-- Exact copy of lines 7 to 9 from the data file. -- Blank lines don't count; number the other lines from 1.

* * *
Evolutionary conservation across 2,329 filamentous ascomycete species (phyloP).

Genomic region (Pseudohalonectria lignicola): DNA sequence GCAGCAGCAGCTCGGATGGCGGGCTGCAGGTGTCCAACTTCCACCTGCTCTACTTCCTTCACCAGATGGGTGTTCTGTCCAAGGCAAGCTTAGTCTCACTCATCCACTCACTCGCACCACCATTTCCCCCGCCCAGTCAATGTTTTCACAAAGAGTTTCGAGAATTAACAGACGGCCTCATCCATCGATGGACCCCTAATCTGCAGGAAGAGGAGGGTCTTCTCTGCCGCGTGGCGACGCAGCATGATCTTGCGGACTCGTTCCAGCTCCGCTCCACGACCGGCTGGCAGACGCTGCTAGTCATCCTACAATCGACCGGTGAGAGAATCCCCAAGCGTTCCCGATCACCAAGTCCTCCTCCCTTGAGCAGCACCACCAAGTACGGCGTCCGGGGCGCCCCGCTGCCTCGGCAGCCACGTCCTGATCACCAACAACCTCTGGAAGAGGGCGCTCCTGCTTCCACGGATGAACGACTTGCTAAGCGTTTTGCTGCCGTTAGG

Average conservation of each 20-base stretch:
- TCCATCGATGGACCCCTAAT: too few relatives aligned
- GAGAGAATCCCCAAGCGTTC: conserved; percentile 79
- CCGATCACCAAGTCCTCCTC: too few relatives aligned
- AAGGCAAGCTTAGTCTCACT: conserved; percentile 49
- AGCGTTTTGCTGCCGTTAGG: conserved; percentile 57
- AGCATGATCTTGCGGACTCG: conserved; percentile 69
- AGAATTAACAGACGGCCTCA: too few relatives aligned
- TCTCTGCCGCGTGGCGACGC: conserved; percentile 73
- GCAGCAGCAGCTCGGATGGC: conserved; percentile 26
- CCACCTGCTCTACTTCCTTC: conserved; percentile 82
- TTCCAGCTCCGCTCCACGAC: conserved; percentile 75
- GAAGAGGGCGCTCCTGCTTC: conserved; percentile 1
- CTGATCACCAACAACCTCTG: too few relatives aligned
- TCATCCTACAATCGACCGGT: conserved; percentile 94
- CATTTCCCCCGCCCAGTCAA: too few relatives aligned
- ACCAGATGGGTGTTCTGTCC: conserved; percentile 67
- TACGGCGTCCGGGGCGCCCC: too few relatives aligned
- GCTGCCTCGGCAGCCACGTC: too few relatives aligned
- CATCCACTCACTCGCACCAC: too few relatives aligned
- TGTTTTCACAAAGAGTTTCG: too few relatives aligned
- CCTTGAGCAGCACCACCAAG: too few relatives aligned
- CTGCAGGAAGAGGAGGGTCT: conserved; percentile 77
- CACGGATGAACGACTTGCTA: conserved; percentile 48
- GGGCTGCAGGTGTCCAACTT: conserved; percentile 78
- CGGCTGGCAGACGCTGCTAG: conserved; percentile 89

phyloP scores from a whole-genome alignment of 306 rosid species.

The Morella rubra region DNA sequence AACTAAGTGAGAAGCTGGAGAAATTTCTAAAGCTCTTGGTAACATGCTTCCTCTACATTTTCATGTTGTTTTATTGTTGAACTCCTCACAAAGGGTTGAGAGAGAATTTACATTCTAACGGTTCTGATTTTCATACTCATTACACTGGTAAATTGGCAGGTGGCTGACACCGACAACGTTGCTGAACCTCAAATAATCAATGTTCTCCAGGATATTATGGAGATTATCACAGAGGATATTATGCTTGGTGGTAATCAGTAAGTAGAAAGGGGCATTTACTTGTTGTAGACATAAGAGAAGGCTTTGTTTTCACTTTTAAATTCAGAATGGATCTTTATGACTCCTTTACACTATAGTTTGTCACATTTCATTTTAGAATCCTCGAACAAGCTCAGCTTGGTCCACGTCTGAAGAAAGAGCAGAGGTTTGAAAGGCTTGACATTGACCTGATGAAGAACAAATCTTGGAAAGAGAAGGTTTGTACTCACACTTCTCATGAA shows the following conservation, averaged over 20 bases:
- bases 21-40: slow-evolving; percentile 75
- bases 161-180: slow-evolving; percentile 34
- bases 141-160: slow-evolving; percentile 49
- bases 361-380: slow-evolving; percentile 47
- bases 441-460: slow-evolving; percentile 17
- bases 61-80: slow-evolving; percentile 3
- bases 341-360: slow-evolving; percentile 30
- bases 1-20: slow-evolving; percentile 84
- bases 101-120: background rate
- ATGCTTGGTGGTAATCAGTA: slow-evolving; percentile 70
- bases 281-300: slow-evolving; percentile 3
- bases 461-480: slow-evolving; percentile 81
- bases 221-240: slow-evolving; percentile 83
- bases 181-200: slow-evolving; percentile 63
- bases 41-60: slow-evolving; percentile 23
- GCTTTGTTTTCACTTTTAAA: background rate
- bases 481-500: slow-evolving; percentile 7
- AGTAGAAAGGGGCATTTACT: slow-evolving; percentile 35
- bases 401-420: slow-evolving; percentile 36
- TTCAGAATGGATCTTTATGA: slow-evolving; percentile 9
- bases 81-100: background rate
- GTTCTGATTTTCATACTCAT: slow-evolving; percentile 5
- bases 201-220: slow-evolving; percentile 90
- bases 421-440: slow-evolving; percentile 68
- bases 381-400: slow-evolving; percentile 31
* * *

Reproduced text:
- AAGGCAAGCTTAGTCTCACT: conserved; percentile 49
- AGCGTTTTGCTGCCGTTAGG: conserved; percentile 57
- AGCATGATCTTGCGGACTCG: conserved; percentile 69